At the time of the incident at the Bay of Pigs and its aftermath, my ship sailed around in the Caribbean, most of the time from Curacao to Venezuela v.v.
After my marriage I came back there and was not very pleased (as a matter of fact was glued to the radio) when the US and the Sovjet Union collided over the Russian missiles on Cuba. We were on the brink of a Third World War (or so it seemed). We were all to glad it didn’t come to that.
It was just a few months before I ended my career as a merchant navy engineer in the beginning of 1963. It proofed to be one of the most terrible winters of the century. My attention shifted very fast from the US to the Netherlands, to my career and my family.
What happened in America came to me through the Dutch media: it was only superficially. I was like everyone else impressed when Kennedy was murdered. But until then our world was dominated by positive feelings about the US.
Maybe Vietnam changed things a little bit. I discovered that my cousin in Denmark had a totally different view of the things that happened in Vietnam and had happened there under American responsibility. That’s why I bought the book ‘De kwestie Vietnam’ (the Vietnam problem). There seemed to be some discrepancy between official American information and what happened in the field. Later I learned that Vietnam had been a traumatic experience for most Americans.
The world had changed since the fifties. Europe had recovered from the war but acted in the belief that another war was threatening: the cold war. The permanent threat of Sovjet Union expansion of communism seemed all to real. (I don’t know, whether there really was a threat, but the Cuba crisis was real enough).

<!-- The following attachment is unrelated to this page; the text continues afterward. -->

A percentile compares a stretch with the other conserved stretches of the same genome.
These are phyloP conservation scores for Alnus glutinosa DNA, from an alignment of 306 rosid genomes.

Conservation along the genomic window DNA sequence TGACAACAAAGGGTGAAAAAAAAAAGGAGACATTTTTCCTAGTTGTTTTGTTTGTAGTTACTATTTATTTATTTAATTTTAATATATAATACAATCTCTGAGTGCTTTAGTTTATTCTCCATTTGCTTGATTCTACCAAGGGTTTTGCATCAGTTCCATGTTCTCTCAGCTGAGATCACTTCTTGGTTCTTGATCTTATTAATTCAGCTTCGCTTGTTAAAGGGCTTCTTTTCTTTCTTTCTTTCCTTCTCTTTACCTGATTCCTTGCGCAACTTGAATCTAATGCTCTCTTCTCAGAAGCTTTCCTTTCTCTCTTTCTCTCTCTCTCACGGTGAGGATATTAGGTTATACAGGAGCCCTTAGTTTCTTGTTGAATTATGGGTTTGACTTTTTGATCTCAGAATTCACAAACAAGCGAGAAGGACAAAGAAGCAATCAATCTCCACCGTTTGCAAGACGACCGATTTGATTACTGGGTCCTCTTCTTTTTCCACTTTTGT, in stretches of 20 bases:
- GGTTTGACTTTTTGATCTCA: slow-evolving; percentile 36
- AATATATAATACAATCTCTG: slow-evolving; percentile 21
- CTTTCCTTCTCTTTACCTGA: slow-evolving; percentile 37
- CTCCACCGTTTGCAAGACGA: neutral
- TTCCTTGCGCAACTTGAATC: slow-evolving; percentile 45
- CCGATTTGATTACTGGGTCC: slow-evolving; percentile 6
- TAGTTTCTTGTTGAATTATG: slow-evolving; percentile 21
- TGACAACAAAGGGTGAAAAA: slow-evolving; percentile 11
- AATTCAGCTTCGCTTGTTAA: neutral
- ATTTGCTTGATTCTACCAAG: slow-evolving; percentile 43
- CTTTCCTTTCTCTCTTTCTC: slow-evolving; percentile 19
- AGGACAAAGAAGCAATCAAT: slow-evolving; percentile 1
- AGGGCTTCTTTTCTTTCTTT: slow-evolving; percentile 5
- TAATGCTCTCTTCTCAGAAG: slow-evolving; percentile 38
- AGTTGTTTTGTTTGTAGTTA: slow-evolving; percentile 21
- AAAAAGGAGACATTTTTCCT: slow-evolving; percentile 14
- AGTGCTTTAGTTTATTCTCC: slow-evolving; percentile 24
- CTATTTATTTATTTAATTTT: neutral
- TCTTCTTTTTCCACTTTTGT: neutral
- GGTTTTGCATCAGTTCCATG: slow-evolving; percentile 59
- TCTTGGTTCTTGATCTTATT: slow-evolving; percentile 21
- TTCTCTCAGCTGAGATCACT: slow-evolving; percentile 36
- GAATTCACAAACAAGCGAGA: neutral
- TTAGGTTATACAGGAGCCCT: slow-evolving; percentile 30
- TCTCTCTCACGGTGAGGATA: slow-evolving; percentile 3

The first oil crisis came over us. The Limits To Growth suddenly became clear and loomed in the distance. The world had to wake up. But politicians are not very good in taking decisions that affect us in the long run. For them the effect of short term results are far more important. So measures to counter the long term effects of pollution, and of exhausting the natural resources were not taken or maybe even were taken to late.
Four things happened:
* In the U.S. Ronald Reagan was elected president in 1980. He came at a moment that the economy wasn’t doing so well. He gave the States an impuls by saying: government is not the solution; government is the problem. He started a program to lower taxes and to reduce government expenses.
* The Berlin wall fell in 1989. That gave the impression that the American system with ‘free’ markets was superior. As Fukuyama said: This was the end of History.
* I started my studies to obtain a PhD in management. So I studied organization theory in its historical context. And as much of the intial organization theory came from the U.S. I had to look more intensively at American history. I started with Hugh Brogan’s Penguin History of the United States.
* My son fell in love with an American girl. He moved eventually to Florida and stayed there. So there was every reason for my wife and me to visit the States from that day on.